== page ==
Yet Jokowi’s announcement is not merely a matter of press freedom. Rather, it should be viewed as his humanitarian approach to Papua. Opting for openness proves he is friendly toward democracy.
Global criticism of real conditions in Papua will enrich perspectives and create ways out for the interests of local residents. Providing more opportunities for international reporters to explore Papua will bode well for Jokowi overseas compared to the leaders of powerful countries known for their affirmative and unjust policies.
In the short term, the President’s bold decision could face sharp domestic criticism since it shows Jokowi’s lack of political strength in the face of worldwide pressure. However, in a long run, Jokowi will have a more durable legitimacy following global recognition of his approach to Papua. The President’s recent visit to Papua and West Papua could be testimony to his enthusiasm for Papua.
With foreign journalists given more room to enter Papua, they may serve as objective spokespersons of Papua’s transformation. Jokowi will later on be perceived as promoting universal humanism as opposed to propaganda when it comes to moving toward Papuans.
Many relate his intrepid policy to his skilled international observations. Seen from his prior notions of international issues — calling for Asian-African countries not to rely on international monetary institutions, ordering foreign vessels involved in illegal fishing in Indonesian waters to be seized then blown up, and refusing to grant clemency to foreign drug convicts — Jokowi is trying to set an alternative international trend.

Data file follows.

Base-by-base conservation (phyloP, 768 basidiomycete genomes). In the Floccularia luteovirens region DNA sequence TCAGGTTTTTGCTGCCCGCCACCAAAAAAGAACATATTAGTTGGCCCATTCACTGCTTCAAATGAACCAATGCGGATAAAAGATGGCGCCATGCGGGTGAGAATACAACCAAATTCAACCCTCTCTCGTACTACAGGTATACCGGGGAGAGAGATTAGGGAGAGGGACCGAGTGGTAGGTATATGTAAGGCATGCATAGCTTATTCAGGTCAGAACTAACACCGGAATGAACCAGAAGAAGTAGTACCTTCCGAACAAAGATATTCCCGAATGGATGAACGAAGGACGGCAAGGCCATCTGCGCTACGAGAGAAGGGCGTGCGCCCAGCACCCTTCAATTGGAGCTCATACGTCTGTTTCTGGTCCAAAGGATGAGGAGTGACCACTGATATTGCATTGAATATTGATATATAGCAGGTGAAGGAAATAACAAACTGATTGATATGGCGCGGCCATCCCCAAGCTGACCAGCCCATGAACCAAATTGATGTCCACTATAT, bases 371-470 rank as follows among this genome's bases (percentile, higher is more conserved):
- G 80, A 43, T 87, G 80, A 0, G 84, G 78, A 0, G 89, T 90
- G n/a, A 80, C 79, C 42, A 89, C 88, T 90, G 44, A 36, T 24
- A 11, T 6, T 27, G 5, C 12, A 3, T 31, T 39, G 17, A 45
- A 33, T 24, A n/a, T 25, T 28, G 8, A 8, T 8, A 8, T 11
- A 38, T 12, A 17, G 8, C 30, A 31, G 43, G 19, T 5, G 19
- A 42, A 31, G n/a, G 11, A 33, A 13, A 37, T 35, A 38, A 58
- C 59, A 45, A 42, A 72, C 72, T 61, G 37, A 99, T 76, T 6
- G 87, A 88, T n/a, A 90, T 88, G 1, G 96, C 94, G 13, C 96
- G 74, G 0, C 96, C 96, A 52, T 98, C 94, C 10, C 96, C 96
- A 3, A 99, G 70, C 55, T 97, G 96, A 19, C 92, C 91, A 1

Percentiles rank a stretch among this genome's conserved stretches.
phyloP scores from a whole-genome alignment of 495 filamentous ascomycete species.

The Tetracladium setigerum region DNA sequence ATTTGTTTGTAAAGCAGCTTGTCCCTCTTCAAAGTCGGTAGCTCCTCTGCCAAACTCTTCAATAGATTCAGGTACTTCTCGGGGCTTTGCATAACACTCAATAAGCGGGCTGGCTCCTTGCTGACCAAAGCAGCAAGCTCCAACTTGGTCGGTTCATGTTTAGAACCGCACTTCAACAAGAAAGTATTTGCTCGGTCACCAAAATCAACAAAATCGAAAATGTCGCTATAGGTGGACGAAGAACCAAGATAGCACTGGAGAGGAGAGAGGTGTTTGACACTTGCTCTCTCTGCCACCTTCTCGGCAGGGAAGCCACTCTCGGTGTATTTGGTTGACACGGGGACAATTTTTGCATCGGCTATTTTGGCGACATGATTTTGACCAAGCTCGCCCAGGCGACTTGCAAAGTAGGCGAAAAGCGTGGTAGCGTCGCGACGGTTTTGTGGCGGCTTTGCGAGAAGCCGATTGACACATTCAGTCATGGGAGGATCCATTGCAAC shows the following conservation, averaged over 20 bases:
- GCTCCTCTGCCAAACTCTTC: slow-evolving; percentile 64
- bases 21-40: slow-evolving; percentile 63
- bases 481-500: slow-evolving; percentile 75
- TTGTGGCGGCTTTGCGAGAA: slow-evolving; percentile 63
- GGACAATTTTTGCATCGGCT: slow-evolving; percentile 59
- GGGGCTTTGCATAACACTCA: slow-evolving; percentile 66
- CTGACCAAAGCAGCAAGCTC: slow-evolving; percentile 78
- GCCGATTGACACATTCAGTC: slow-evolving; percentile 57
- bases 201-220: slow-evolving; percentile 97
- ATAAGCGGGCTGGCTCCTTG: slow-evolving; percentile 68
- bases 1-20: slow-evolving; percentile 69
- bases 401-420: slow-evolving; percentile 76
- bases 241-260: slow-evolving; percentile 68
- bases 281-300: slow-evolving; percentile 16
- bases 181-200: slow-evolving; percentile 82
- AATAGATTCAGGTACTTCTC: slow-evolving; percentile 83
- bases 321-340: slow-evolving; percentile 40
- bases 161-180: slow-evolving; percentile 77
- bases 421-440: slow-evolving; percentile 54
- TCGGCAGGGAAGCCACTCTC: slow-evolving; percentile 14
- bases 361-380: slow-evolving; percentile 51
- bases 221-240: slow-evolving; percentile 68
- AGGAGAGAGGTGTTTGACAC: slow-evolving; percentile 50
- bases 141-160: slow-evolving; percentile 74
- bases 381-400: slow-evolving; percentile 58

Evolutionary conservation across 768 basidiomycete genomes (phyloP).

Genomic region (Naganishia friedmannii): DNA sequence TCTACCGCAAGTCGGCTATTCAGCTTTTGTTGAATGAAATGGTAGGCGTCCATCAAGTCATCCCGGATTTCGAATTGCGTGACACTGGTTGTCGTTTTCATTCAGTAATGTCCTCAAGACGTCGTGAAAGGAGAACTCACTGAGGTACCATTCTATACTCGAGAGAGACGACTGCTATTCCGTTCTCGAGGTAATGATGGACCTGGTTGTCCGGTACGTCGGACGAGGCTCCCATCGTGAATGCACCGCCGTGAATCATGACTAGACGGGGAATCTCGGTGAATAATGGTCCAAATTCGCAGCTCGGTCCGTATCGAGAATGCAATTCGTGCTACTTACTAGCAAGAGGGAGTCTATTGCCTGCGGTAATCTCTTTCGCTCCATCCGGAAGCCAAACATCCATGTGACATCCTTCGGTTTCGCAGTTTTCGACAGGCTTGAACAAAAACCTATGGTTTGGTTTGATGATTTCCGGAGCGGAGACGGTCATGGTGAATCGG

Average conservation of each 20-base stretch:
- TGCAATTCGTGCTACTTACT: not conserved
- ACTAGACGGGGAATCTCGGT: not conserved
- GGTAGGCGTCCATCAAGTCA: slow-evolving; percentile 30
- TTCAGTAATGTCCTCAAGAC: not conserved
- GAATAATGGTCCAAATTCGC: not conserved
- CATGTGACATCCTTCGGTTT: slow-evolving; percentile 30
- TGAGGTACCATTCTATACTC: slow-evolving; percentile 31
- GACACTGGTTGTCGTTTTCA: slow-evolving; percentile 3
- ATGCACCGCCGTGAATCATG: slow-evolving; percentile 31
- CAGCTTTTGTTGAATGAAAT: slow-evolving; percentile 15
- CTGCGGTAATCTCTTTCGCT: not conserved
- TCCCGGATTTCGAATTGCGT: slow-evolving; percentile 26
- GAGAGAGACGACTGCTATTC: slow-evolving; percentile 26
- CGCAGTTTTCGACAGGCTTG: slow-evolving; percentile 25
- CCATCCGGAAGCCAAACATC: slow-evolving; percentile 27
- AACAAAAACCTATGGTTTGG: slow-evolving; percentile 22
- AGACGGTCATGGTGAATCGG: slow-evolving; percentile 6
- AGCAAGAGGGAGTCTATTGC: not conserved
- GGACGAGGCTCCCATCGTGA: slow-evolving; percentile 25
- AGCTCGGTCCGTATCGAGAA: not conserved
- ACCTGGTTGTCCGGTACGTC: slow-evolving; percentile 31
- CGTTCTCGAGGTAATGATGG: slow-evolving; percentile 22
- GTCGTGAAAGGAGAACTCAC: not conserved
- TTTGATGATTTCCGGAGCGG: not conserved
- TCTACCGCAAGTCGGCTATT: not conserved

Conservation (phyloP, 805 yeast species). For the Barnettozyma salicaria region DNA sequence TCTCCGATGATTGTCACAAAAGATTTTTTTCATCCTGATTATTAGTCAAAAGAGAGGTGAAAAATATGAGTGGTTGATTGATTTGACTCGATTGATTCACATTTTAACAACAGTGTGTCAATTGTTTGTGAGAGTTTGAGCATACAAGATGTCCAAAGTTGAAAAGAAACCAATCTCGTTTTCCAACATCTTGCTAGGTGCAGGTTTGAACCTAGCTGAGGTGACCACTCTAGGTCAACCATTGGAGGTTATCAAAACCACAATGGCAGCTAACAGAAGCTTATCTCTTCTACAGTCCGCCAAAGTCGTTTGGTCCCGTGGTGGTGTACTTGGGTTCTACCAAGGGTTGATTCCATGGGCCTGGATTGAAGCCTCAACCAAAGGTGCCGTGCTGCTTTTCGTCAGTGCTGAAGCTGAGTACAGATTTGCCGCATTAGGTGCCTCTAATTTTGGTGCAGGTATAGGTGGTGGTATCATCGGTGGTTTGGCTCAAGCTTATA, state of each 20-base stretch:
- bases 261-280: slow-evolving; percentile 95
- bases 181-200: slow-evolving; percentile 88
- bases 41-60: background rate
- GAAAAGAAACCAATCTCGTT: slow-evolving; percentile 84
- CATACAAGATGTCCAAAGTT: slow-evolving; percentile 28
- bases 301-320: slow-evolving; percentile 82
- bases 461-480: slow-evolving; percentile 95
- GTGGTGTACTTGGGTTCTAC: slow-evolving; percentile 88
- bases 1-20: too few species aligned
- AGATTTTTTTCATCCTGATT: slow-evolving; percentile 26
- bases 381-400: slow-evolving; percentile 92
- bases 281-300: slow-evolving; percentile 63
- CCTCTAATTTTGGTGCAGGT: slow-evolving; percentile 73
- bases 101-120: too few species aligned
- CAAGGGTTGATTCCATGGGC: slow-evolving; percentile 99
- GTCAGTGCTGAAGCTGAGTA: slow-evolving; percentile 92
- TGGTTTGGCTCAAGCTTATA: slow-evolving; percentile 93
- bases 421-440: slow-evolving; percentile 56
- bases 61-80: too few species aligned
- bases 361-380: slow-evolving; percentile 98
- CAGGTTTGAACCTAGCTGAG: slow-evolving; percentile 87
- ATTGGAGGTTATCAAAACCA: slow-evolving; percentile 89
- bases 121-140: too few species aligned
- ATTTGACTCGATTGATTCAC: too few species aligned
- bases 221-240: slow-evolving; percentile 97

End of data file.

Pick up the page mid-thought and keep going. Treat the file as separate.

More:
Looking at Papua, underpinned by his concern about the international mind-set, Jokowi applies so-called historical deconstruction. This emphasizes Jokowi’s gradual efforts to shift the perspective of Papua from the source of exploitation, be it state or private, to the target of empowerment.
Rather than solely pouring money into local governments, Jokowi comes up with real infrastructure developments with direct benefits for the people. The deep-rooted perception that Papua is to do with natural resources per se must be dismantled in favor of a empowerment-based approach. Infrastructure developments such as the Trans Papua highway are expected to secure more domino effects on poverty reduction.
Jokowi’s empowerment approach to Papua looks to stem from his understanding that no single country can escape the poverty trap and be a new power by relying on international financial aid alone.
Spellbound by the success stories of newly industrialized countries, mostly in eastern Asia, Jokowi has faith in self-reliance and confidence as the key to escaping inequality, destitution and injustice. Jokowi disposes of a philanthropy styled development, as was the last government’s policy toward Papua.
In the context of international cooperation, the involvement of foreign journalists witnessing Papua’s transformation serves to retain a civil liberty over a security approach. Not only does this contribute to Jokowi’s profile abroad, but foreign journalists might also reduce mounting international pressure on Indonesia for a Papua referendum.
Foreign journalists being free to arrive and work in Papua is more than enough to prove that security is no longer an issue in the country’s easternmost province. By opening Papua, Jokowi is proclaiming to the international community that he is confident there is nothing to hide there.
Change for the better not only requires cooperation between the people of one nation. What matters equally is teaming up with outsiders of the same vision. Both are tied to wisdom.
Categories: Zona Tokoh